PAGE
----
This is a shot that shows great control and positioning in where the cue will be when all the balls stop rolling.
24 Random Essential Billiards Terms
Accidentally causing the cue ball or any object ball to leave the table. It is normally a foul.
Hitting the object ball with too large of a cut angle; hitting the object ball too thin. It is a well-known maxim that overcutting is preferable to undercutting in many situations, as is more often leaves the table in a disadvantageous position on the miss than does an undercut. See also professional side of the pocket.
A shooter's body position and posture during a shot.
When a ball is in firm contact with a cushion or another ball.
Also known as a "power draw", means applying very powerful draw on the cue ball thereby causing the maximum amount of draw.
An agreement between two players in a tournament, one of whom will advance to a guaranteed money prize if the match is won, to give a certain percentage of that money to the loser of the match. Also known as a saver.
Deviation of a ball from its initial direction of travel. Often the result of a poor-quality table and may be an artifact of the cloth, the bed, a ball with uneven weight distribution, or simply the floor the table stands on being uneven.
A joint type in which the butt and shaft screw together in a tight lock, resulting in a better shot with more hitting power.
Same as position. "She got good shape for the next shot". See also position play, leave.
30d 7h 4m 14s
30d 19h 13m 20s
11d 19h 51m 32s
Exact opposite of fast, all senses.
Principally US: One or more sets, usually in the context of gambling. See also ahead race (a.k.a. ahead session) for a more specialized usage.
Principally British: Any of a group of pre-determined frames played in a match too long to be completed within a single day's play. A best of 19 frame match, for example, is generally played with two "sessions", the first composed of nine frames, the second of ten. This term is generally used only in the context of professional snooker, as matches at the amateur level are rarely played over more than nine frames. Longer matches can be split into three or four sessions.
In the APA League, session refers to the season in which League play took place. There are three sessions in each League Year-Summer Session, Fall Session and Spring Session.
Describing a situation where a pot is made more difficult, either by a pocket being partially blocked by another ball so that not all of it is available, or the cue ball path to the object ball's potting angle involves going past another ball very closely.
Playing an opponent for money who has no chance of winning based on disparity of skill levels. The term robbed is also sometimes used humorously in exclamations when a shot that looks like it would work did not, as in "Oh! You got robbed on that one!"
The upper portion of a cue which slides on a player's bridge hand and upon which the tip of the cue is mounted at its terminus. It also applies to the main, unsegmented body of a mechanical bridge.
The collar is the portion of the joint that is attached to the top of the forearm. This is often stainless steel, wood, ivory, or molded phenolic resin, but in any case, made out of a solid material. This portion of the cue is glued on and threaded to reinforce the pin at the end of the shaft, and to offer a stabilized shot out of its solid construction.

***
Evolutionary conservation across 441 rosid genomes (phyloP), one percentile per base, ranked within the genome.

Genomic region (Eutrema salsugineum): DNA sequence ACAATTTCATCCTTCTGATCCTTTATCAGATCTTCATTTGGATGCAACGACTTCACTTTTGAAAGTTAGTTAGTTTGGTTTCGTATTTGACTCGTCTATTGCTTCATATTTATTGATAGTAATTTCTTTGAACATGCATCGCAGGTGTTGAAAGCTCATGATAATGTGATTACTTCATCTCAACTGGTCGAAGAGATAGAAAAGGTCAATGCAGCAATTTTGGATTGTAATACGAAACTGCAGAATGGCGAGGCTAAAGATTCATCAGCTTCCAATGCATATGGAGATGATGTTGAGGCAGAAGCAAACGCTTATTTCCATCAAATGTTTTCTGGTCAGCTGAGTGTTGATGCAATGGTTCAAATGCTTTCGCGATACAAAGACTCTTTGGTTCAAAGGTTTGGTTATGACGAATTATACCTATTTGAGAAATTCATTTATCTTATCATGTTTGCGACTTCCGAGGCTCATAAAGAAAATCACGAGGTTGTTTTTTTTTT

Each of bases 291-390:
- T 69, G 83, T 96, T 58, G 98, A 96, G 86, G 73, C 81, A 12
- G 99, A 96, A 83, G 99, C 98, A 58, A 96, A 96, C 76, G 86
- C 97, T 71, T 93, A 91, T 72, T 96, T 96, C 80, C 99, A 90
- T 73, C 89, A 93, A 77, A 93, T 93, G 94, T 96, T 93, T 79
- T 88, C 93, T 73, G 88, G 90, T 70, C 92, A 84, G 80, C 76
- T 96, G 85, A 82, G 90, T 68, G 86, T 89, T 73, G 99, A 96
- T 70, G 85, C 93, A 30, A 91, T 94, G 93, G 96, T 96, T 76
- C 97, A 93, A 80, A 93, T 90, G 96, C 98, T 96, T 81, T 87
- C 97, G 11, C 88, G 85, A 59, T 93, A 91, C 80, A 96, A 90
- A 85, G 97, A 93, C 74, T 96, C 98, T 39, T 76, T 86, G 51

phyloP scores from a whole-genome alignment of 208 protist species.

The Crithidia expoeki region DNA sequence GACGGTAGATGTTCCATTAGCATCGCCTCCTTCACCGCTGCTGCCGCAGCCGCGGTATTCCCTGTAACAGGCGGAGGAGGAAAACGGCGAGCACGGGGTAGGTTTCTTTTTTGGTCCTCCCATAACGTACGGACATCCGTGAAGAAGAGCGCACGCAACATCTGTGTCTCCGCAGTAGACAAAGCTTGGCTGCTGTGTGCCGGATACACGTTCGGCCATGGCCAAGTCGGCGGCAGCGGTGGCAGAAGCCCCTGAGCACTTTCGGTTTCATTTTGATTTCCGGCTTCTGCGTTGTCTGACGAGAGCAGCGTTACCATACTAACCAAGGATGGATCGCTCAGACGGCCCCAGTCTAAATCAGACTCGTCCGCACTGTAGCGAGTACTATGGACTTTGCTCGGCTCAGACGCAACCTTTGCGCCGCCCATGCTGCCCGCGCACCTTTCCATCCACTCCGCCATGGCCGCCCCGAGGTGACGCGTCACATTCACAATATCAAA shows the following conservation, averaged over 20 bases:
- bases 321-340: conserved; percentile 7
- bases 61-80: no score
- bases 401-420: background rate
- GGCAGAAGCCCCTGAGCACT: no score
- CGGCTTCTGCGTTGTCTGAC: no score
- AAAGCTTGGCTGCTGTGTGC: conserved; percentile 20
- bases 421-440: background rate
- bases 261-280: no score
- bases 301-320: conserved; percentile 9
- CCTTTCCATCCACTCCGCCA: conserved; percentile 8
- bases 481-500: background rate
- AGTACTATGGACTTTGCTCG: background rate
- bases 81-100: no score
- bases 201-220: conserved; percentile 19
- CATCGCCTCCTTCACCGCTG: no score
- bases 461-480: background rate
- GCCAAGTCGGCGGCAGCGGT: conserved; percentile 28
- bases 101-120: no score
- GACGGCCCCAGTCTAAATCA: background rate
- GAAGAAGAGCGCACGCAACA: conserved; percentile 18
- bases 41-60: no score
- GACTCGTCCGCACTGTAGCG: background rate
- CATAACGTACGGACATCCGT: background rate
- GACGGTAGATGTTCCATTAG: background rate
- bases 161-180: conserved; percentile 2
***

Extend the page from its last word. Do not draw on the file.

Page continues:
This is a particular shot where the potential for a miscue is higher because of the amount of draw that is attempted on the cue ball.
The act of playing a devastating safety which leaves the opponent in a situation where it is very difficult or near impossible to make a legal hit on an object ball
A point bead on a scoring string.
Chiefly British: Short for side spin. In Canadian usage, the term is sometimes used as a verb, "to side".
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6d 13h 1m 15s
25d 15h 58m 12s
16d 16h 4m 16s
This is a blemish added to the table in order to help execute a shot; these marks are not allowed and result in a foul.
An illegal shot (foul) in which the cue stick's tip contacts the cue ball twice during a single stroke. Double hits often occur when a player shoots the cue ball when it is very close to an object ball or cushion, because it is difficult to move the cue stick away quickly enough after the cue ball rebounds from the cushion or object ball.
1- Short for "pool shark", poolshark (US); sharp, "pool sharp" (British)
Verb: To perform some act or make some utterance with the intent to distract, irritate or intimidate the opponent so that they do not perform well, miss a shot, etc. Most league and tournament rules forbid blatant sharking, as a form of unsportsmanlike conduct, but it is very common in bar pool.
Noun: Another term for hustler.
Noun: A very good player. This usage is common among non-players who often intend it as a compliment and are not aware of its derogatory senses .
In blackball, a situation where the player cannot see any of the balls she/he wants to hit due to obstruction by other balls or the knuckle of a pocket. The player must call "total snooker" to the referee, which allows a dispensation to the player from having to hit a cushion after contacting the object ball, which is otherwise a foul.
Named after their innovator, legendary cuemaker George Balabushka, Bushka rings are decorative bands of material incorporated into pool cues, commonly just above the wrap area, in the form of ebony and ivory blocks, or sometimes other materials, alternating in a checked pattern.